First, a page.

The 13-strong crew, led by Skipper Stacey Jackson, will race under the team name Ocean Respect Racing, in partnership with 11th Hour Racing, an organization that promotes sustainability through sport. The team name expresses the message this outstanding group of sailors will spread throughout the sailing community in Australia, inspiring fellow competitors, event organizers, and supporters to protect the ocean. Sailing on the 66 footer Wild Oats X, the crew is a serious contender in the race, with a combined experience of 68 Rolex Sydney Hobart Yacht Races and 17 Volvo Ocean Races.

Stacey Jackson, Skipper and Founder of Ocean Respect Racing noted: “Sailing with a fully professional, all-female crew to Hobart is a wonderful opportunity and we are proud to build on the work of non-professional female crews who have previously raced. We are excited to promote and encourage women in the sport and engage with the Australian public on ocean health issues that are affecting us daily, both locally and globally. We are working with environmental organizations, as well as local yacht clubs, to further educate ourselves, be proactive in mitigating our impact on the ocean, and inspire our fans and communities to become ocean stewards.”

Since 2010, 11th Hour Racing has harnessed the power of sport for positive change with an innovative approach, establishing strategic partnerships within the sailing and maritime communities. These include the 2017-18 Volvo Ocean Race and a team in the 35th America’s Cup, along with giving more than 80 grants to not-for-profit organizations throughout the world, and engaging professional sailors as global ambassadors.

Rob MacMillan, Co-Founder of 11th Hour Racing, noted: “We are thrilled to continue our work with Stacey Jackson in the Rolex Sydney Hobart Yacht Race, building on her legacy with Vestas 11th Hour Racing and the Volvo Ocean Race. Stacey is a keen advocate for ocean health, which she demonstrates daily as a professional sailor and as a business owner. The opportunity to work with an all-star female team in this iconic offshore race is a great platform to raise awareness, and act, on the global issue of plastic pollution. We are very proud to support the  legacy that Stacey and her team are going to build in her home country.”

Ocean Respect Racing will promote the UN Environment’s Clean Seas campaign, a grantee of 11th Hour Racing, growing the momentum of Australia’s recent commitment to the campaign to reduce ocean plastics.

Sandy Oatley who’s family own Wild Oats X and Wild Oats XI noted: “Sailing is a sport that my family is incredibly passionate about and we were delighted to agree to contribute Wild Oats X to Stacey’s campaign at Hamilton Island Race Week. We are looking forward to seeing both Wild Oats XI and Wild Oats X on the starting line for what is expected to be a strong race.”

Ocean Respect Racing’s crusade to Hobart became a reality when Sandy Oatley gifted Stacey Jackson the use of Wild Oats X for the race on behalf of the Oatley family. Wild Oats X is the sister ship to supermaxi Wild Oats XI, which has been decorated with line honors in the Rolex Sydney Hobart Yacht Race a record-breaking eight times.

Working closely with Stacey Jackson as Ambassador for the team is Hon. Julie Bishop, former Australian Minister for Foreign Affairs and Australia’s first female Foreign Minister. “I am delighted to be the ambassador for Ocean Respect Racing. This historic initiative will set the benchmark for female participation in sailing in Australia, and Stacey’s team comprises some of the most capable sailors. Importantly, I am looking forward to working closely with the team and the UN Environment’s Clean Seas campaign to promote the importance of ocean health and sustainability in Australia. I hope that their sporting endeavors will inspire women and girls around the world,” commented Ms. Bishop.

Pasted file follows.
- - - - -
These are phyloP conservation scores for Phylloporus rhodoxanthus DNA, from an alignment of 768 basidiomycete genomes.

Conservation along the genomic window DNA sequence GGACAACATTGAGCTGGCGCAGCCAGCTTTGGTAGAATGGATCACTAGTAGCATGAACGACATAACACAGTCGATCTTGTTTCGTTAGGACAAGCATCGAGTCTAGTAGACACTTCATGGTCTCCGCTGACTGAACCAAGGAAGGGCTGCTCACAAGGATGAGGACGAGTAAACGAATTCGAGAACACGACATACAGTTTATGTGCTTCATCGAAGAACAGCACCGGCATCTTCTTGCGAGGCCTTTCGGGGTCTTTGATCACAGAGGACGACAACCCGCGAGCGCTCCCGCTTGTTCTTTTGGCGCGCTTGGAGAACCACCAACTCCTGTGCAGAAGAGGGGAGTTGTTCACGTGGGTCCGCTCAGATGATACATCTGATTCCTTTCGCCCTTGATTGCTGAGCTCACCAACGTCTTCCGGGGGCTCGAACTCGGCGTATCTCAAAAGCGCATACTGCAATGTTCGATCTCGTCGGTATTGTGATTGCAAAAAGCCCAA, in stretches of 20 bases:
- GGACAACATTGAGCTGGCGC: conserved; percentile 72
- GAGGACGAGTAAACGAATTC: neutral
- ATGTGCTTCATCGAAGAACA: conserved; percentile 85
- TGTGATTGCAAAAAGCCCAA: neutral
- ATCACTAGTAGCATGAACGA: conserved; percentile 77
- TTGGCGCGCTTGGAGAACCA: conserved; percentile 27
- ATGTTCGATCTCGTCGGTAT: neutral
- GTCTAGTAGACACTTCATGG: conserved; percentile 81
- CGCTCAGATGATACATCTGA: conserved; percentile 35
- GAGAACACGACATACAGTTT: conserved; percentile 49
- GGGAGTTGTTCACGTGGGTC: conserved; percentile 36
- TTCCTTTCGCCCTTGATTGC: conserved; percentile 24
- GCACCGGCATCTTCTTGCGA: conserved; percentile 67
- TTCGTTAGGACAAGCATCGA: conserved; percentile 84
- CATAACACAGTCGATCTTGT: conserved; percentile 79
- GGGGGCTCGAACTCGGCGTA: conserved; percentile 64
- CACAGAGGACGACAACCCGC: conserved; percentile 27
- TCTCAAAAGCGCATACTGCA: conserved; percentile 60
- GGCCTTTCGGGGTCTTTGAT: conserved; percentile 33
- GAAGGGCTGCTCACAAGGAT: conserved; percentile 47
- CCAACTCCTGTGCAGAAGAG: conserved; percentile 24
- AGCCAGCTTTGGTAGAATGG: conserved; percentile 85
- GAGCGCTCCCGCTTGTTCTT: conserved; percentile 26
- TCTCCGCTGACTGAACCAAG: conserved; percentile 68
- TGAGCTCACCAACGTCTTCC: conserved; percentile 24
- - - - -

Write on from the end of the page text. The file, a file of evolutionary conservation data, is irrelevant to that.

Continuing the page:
The Ocean Respect Racing team will make its debut at the SOLAS Big Boat Challenge on December 11th in Sydney Harbour. The Rolex Sydney Hobart Yacht Race will start on December 26th.

FULL CREW LIST
Stacey Jackson - Skipper - RPAYC
Dee Caffari – Second In Charge
Libby Greenhalgh - Navigator
Carolijn Brouwer - Helm
Katie Spithill – Tactics - RPAYC
Vanessa Dudley - Trimmer
Jade Cole - Pit
Keryn McMaster - Trimmer
Katie Pettibone - Trimmer
Faraday Brooke Martin – Boat Captain
Bianca Cook – Mid Bow
Sophie Ciszek - Bow

 
Images - Salty Dingo 

 

Australian Optimist Girls Squad, Hong Kong - Bayley Taylor

On the 13th of October, the three RPAYC members of the Australian  Optimist Girls squad  (AOGS) made up of, Bayley Taylor, Eva Attwood and Sienna Brown (plus parents and siblings) boarded  a 9 and a bit hour flight from Sydney international airport to Hong Kong. After the long flight, we got our sails and bags and headed to the bus which took us from the airport to our hotel. When we got to the hotel,  it was around 12am Hong Kong time and 3am Sydney time, this meant that all of us were very tired so we checked in and headed straight to our rooms to sleep.

The next morning, we all slept in a bit and then headed to the breakfast buffet. At breakfast, we ran into Ava Whitten , the fourth NSW member of the squad, her mum and brother. After breakfast we explored the hotel and then met with Sophie and Claudia, the VIC members of the squad and their mums. We spent that first day exploring around our hotel and doing a few tourist activities including a cable car ride over to the Big Budda and then walking up all the hundreds of stairs to the base of the Big Budda. We mainly caught the train everywhere with Josh, Ava’s older brother to guide us around the underground walkways and onto the correct train. After getting back to the hotel we all swam in the pool until 10 minutes before we left for dinner.